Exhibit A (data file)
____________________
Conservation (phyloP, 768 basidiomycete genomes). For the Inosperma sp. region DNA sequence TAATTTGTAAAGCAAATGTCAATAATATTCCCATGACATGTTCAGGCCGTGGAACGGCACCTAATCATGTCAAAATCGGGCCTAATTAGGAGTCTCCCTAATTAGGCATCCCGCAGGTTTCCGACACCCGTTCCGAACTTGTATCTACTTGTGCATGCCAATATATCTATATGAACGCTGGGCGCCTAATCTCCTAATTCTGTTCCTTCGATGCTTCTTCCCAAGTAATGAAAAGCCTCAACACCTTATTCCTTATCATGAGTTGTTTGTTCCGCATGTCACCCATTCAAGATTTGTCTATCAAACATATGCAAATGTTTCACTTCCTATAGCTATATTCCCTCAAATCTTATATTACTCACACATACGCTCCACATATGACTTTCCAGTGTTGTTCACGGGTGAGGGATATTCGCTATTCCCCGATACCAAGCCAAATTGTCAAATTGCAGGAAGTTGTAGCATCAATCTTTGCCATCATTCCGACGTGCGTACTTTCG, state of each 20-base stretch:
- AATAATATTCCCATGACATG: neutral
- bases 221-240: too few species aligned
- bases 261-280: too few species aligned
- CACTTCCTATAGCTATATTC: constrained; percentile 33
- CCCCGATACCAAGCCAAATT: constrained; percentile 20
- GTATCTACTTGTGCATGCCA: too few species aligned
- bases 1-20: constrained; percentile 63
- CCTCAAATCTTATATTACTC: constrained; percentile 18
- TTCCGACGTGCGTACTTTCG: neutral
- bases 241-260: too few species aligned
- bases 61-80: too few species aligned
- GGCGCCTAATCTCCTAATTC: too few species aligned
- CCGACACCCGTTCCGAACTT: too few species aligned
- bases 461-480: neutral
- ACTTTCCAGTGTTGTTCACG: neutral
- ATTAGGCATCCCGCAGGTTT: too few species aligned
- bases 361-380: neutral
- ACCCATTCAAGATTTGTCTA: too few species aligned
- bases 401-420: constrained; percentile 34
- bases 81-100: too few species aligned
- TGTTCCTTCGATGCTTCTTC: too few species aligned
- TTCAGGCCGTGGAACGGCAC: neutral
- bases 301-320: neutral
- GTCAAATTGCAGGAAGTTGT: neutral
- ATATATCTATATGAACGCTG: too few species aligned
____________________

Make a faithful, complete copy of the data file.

Conservation (phyloP, 768 basidiomycete genomes). For the Inosperma sp. region DNA sequence TAATTTGTAAAGCAAATGTCAATAATATTCCCATGACATGTTCAGGCCGTGGAACGGCACCTAATCATGTCAAAATCGGGCCTAATTAGGAGTCTCCCTAATTAGGCATCCCGCAGGTTTCCGACACCCGTTCCGAACTTGTATCTACTTGTGCATGCCAATATATCTATATGAACGCTGGGCGCCTAATCTCCTAATTCTGTTCCTTCGATGCTTCTTCCCAAGTAATGAAAAGCCTCAACACCTTATTCCTTATCATGAGTTGTTTGTTCCGCATGTCACCCATTCAAGATTTGTCTATCAAACATATGCAAATGTTTCACTTCCTATAGCTATATTCCCTCAAATCTTATATTACTCACACATACGCTCCACATATGACTTTCCAGTGTTGTTCACGGGTGAGGGATATTCGCTATTCCCCGATACCAAGCCAAATTGTCAAATTGCAGGAAGTTGTAGCATCAATCTTTGCCATCATTCCGACGTGCGTACTTTCG, state of each 20-base stretch:
- AATAATATTCCCATGACATG: neutral
- bases 221-240: too few species aligned
- bases 261-280: too few species aligned
- CACTTCCTATAGCTATATTC: constrained; percentile 33
- CCCCGATACCAAGCCAAATT: constrained; percentile 20
- GTATCTACTTGTGCATGCCA: too few species aligned
- bases 1-20: constrained; percentile 63
- CCTCAAATCTTATATTACTC: constrained; percentile 18
- TTCCGACGTGCGTACTTTCG: neutral
- bases 241-260: too few species aligned
- bases 61-80: too few species aligned
- GGCGCCTAATCTCCTAATTC: too few species aligned
- CCGACACCCGTTCCGAACTT: too few species aligned
- bases 461-480: neutral
- ACTTTCCAGTGTTGTTCACG: neutral
- ATTAGGCATCCCGCAGGTTT: too few species aligned
- bases 361-380: neutral
- ACCCATTCAAGATTTGTCTA: too few species aligned
- bases 401-420: constrained; percentile 34
- bases 81-100: too few species aligned
- TGTTCCTTCGATGCTTCTTC: too few species aligned
- TTCAGGCCGTGGAACGGCAC: neutral
- bases 301-320: neutral
- GTCAAATTGCAGGAAGTTGT: neutral
- ATATATCTATATGAACGCTG: too few species aligned